VOL. 132 | NO. 57 | Tuesday, March 21, 2017
Hopson, Caldwell Plan for SCS Long-Term
By Bill Dries
Five years into historic changes in public education locally, the rapid pace of change is starting to give way to longer-term views and plans.
DORSEY HOPSON and CHRIS CALDWELL
“This has been the first year since the merger that we actually are in a position to do some strategic investments in our schools,” Shelby County Schools superintendent Dorsey Hopson said on the WKNO/Channel 10 program “Behind The Headlines.”
Shelby County Schools board chairman Chris Caldwell agreed. He was elected to the transitional 23-member school board the year that the state-run Achievement School District debuted, kicking off a cycle that was followed by a local public schools merger and then demerger.
“I think we have finally stabilized the situation, but we are woefully underfunded,” Caldwell said. “Now we are getting to the point where we can actually replace some things that got taken out of the system because of the merger and demerger. We still have a long way to go until the students have all of the resources they really need.”
SCS added 1,000 students in the current school year even as it lost other students. And it expects to lose about 900 in the new school year that begins in August.
“The main driving force in the loss of enrollment was the proliferation of charter schools and the formation of the ASD,” Caldwell said. The debut of the ASD wasn’t like similar turnaround efforts in other states that guarantee the conventional local school district won’t lose state funding in the process.
“That made everything worse,” Caldwell said.
But the federal Every Students Succeeds Act (ESSA) signed into law last year with heavy backing from U.S. Sen. Lamar Alexander of Tennessee is changing both the ASD and the Innovation Zone school turnaround models.
The I-Zone is the SCS version of a turnaround model. Like the ASD, I-Zone schools get more funding for longer school days and rapid intervention by teachers and teaching assistants if students fall behind. Both models are for the bottom 5 percent of schools in the state in terms of student achievement. Unlike the ASD, I-Zone schools remain part of the local school district and do not contract with charter school operators. So far, studies show the I-Zone schools are outperforming ASD schools.
ASD has halted at least temporarily the takeover of new schools in the bottom 5 percent, and ESSA should slow the pace of takeovers beyond that.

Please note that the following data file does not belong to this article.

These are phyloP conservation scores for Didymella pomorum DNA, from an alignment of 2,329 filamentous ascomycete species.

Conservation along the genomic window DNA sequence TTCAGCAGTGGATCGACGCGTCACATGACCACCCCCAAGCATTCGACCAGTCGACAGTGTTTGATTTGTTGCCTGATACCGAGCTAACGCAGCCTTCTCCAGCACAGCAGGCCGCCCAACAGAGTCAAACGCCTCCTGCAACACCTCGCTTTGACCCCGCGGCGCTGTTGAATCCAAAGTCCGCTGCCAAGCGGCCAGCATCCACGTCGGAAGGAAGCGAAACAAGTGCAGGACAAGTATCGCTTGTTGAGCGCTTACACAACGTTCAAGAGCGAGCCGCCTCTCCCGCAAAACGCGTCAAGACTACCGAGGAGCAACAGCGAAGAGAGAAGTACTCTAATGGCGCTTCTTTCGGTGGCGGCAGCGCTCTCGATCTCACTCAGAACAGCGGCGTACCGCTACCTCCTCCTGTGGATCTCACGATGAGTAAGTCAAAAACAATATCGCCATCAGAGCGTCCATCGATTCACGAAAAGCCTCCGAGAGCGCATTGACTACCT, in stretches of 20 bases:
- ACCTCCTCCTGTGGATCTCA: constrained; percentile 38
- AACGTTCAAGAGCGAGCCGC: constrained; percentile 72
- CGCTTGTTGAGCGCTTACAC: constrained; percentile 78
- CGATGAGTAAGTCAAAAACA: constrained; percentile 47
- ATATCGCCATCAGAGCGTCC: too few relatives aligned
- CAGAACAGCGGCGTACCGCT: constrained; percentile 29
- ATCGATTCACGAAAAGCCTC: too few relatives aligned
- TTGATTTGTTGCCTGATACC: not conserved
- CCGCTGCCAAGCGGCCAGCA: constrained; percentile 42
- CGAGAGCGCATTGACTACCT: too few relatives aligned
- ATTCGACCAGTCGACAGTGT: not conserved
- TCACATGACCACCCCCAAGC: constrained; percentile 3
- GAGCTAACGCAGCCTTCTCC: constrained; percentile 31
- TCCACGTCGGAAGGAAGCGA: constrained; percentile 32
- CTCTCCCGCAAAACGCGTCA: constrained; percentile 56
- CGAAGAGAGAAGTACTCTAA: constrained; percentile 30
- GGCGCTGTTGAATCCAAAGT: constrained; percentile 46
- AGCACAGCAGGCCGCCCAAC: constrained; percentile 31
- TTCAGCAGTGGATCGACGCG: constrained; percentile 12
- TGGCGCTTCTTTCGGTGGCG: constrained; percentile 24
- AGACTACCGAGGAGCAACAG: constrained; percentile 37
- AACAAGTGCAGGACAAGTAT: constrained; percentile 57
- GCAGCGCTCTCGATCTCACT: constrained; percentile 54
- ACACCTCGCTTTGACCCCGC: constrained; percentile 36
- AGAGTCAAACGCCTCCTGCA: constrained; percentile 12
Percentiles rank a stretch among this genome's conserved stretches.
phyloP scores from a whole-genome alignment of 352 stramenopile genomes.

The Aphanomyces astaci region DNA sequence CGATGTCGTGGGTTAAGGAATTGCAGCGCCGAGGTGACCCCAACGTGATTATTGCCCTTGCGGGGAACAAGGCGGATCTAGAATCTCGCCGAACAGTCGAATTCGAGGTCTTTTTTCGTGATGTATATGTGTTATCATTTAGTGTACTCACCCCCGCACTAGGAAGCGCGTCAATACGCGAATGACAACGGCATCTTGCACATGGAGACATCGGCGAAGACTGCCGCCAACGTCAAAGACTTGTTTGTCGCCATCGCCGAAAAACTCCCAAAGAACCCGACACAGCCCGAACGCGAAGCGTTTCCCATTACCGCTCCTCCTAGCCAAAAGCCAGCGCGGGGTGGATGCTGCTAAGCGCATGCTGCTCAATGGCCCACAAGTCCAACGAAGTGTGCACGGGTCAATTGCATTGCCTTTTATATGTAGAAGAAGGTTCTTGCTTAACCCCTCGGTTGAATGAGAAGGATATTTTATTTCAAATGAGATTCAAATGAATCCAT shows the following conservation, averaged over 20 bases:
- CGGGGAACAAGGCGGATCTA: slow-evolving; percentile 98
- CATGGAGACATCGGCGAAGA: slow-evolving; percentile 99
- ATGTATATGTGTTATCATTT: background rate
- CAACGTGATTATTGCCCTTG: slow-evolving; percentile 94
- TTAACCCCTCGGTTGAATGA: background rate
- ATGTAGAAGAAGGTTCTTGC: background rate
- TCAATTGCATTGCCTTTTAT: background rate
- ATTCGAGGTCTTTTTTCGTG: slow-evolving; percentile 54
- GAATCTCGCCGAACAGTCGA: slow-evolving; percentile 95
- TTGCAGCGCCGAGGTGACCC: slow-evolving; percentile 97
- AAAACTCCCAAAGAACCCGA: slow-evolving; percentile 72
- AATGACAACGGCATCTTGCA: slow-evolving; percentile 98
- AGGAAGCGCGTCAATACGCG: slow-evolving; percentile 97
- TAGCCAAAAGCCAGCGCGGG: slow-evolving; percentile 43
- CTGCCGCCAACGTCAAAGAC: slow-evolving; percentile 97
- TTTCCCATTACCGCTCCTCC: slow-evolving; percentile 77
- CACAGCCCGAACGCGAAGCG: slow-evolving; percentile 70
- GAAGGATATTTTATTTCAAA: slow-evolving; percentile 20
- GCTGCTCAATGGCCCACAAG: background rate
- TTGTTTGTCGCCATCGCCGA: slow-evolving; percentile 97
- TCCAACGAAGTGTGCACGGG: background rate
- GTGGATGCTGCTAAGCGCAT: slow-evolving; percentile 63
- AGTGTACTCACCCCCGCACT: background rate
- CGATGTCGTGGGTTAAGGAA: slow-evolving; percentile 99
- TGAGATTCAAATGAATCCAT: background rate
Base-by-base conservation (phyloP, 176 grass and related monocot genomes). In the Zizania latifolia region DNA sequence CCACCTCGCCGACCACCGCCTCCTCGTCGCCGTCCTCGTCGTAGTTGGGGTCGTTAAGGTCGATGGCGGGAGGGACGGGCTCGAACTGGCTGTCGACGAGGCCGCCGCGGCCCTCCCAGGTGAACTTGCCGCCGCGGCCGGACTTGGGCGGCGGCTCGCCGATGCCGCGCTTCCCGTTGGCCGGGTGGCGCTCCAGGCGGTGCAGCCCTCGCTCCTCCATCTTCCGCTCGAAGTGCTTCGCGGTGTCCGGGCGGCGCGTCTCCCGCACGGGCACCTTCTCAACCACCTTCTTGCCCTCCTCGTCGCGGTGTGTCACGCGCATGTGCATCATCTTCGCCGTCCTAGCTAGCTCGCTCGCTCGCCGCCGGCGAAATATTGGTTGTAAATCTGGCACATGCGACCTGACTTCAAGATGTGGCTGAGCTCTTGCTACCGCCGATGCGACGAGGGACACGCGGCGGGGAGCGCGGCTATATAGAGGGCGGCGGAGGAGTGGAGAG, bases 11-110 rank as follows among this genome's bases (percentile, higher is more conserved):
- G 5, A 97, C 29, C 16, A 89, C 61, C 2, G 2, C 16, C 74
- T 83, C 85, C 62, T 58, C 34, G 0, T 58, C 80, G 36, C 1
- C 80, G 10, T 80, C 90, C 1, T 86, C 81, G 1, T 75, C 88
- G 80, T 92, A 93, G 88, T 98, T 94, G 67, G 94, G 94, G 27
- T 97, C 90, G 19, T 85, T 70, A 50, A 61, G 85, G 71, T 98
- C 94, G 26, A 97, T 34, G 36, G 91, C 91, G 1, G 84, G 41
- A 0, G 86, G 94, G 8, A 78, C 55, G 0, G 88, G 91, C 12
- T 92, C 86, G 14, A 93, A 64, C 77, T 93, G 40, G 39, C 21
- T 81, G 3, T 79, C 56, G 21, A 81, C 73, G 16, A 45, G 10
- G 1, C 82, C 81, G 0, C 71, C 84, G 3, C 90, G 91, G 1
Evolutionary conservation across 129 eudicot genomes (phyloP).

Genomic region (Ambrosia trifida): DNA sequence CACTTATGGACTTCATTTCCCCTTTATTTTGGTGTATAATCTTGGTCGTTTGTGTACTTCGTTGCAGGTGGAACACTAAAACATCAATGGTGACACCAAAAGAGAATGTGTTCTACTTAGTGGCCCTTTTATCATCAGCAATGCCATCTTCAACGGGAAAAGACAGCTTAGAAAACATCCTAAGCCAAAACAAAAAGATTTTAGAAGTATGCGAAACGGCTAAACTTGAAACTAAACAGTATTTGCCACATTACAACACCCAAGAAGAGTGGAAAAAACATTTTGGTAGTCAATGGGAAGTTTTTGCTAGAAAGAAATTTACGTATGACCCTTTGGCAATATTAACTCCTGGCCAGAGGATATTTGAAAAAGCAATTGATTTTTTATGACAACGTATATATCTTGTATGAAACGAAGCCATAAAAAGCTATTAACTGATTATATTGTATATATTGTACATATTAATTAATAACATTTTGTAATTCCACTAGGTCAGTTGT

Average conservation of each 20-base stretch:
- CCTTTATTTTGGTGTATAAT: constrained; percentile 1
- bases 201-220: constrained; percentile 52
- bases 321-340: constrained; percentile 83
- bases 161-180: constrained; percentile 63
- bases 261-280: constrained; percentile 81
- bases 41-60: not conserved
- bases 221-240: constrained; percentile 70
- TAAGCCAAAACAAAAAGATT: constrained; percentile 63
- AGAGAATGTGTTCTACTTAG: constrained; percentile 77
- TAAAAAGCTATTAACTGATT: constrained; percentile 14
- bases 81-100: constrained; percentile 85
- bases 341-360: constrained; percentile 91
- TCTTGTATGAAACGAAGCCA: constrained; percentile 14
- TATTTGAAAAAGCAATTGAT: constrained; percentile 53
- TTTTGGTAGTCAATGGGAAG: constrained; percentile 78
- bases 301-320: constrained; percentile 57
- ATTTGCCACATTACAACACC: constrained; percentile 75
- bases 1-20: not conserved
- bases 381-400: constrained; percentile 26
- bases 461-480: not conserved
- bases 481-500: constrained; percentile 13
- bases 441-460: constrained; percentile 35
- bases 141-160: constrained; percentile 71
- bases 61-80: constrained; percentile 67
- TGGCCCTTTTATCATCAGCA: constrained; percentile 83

And the state version of ESSA will guarantee some funding to all failing schools, even if they aren’t ASD or I-Zone schools.
“It basically says if you are a school and you are on the list for the very first time, then Shelby County Schools will get the first crack at it,” Hopson said. “They will only intervene if the school has been on the list twice. We think that certainly helps us plan better.”
He also acknowledged some longer-term thoughts about I-Zone schools.
“Some of the schools that we have in the I-Zone that have been there five years would be fine without the additional support,” Hopson said. “But what we don’t want to do is have a school that has been neglected and struggling for a long time finally get on the right path. And you start to lift yourself out of the bottom and then you pull the rug out from under them.”
Behind The Headlines, hosted by Eric Barnes, publisher of The Daily News, can be seen on The Daily News Video page, video.memphisdailynews.com.
Hopson and Caldwell were in Nashville recently to talk with state legislators about the needs of the school system, and to relay academic achievement gains and growth SCS is experiencing. Both said legislators who in the past have shown some antipathy toward the school system seemed more receptive.
“It’s very interesting how Nashville works,” Caldwell said. “What we found is a lot of the legislators were sort of caught in a time warp. They were still thinking, when they thought about Shelby County Schools, they were just thinking it was still Memphis City Schools. What we were trying to do is give the accurate, up-to-date information that we are not in any way the same school district when all of this started.”
Hopson has presented a $945.2 million budget proposal to the school board, with $47 million of spending directed at schools in the bottom 10 percent in terms of student achievement, including 19 “critical focus” schools that are on the cusp of either being closed or improving with the investments.
“Our No. 1 priority has to be student achievement,” Hopson said when asked if the school system bears responsibility for preserving communities that would be further devastated by a school closing. “I think that there are several factors that directly impact student achievement. … Having said that, we do realize that there are some unintended consequences for closing schools. … It does affect student achievement.”
Caldwell said the school system can’t make its financial bottom line by just closing schools.
“I don’t know that’s always the best way to save money by closing the school, especially if you leave a gap in those neighborhoods,” he said. “It’s not the closing of the school that is the canary in the coal mine, it’s the last miner out. But most communities have already been abandoned by the state, the county and the city. Then you have a natural migration. … the people that can move do move.”